Patches are in the works for major security bug known as FREAK that hit the tech-blog headlines last week. But until the fixes are released, you don’t need to freak out yourself. There are steps you can take now to shore up your protection.
Contrary to initial reports that said only mobile devices and Mac computers were at risk, anyone who uses Windows or Internet Explorer may also be vulnerable to FREAK, short for “Factoring Attack on RSA-EXPORT Keys,” according to Tech Times.
“It’s a bit worse than how one researcher initially described it: ‘as a zombie from the ’90s,'” Tech Times said.
According The Hacker News, FREAK can cause reversion to an outmoded encryption system, making it “significantly easier for hackers and cyber criminals to easily decode intercepted HTTPS connections, revealing sensitive information such as login passwords, login cookies, and even banking information. The report said:
However, this is only possible if the website or service at the other end is still supporting 1990s-era “export-grade” cryptography or 512-bit RSA, which were approved by the U.S. government for overseas export. It was assumed that most servers no longer supported weak 512-bit RSA keys, but unfortunately, millions of websites and services are still available on the Internet using them.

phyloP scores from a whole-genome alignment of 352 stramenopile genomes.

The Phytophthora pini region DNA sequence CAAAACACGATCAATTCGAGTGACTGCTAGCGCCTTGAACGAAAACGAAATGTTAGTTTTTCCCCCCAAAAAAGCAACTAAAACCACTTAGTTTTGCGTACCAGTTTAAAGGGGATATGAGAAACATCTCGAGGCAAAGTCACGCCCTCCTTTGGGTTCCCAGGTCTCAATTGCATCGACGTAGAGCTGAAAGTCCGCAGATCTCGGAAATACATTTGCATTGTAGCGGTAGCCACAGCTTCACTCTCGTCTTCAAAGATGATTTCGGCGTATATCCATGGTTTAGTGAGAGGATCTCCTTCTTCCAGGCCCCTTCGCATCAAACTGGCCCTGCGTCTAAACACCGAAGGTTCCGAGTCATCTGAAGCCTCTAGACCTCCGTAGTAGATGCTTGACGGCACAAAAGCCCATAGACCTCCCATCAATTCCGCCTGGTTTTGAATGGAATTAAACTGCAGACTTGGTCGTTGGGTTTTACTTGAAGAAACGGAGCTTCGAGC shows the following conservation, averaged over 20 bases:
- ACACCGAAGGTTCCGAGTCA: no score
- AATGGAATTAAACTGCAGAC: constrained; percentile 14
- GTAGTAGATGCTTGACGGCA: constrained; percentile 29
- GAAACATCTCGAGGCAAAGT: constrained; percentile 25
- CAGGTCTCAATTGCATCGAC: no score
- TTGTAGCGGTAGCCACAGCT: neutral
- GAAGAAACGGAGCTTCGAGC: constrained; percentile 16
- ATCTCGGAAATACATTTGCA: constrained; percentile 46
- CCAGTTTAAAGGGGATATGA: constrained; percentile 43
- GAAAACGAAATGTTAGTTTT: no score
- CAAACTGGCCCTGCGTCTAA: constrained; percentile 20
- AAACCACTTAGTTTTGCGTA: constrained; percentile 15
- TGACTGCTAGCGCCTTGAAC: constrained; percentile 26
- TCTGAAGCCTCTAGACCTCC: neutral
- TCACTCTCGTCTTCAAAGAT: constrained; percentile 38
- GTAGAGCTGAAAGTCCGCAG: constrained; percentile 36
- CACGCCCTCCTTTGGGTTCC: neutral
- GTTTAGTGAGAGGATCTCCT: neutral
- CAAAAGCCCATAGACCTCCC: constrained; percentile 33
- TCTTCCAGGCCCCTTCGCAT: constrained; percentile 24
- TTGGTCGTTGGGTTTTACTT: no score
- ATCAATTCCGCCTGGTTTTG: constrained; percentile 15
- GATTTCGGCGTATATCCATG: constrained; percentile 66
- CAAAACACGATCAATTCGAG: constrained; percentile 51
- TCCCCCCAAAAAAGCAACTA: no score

Tech Times suggests taking a few simple steps to protect yourself from FREAK:
- Firewall. If you don’t already have a firewall installed, do it now.
- Keep updated. Make sure that you’ve updated your Microsoft software and applied the most recent fixes.
- Anti-virus. Install an anti-virus program on your computer if you don’t have one already.
- Safe browsers. “Only use browsers deemed safe at this point: Chrome, Firefox, Opera on Windows, Firefox on OS X, Firefox on Android and Chrome on iOS,” Tech Times said. If you’re unsure if your browser is protected, click here to check.
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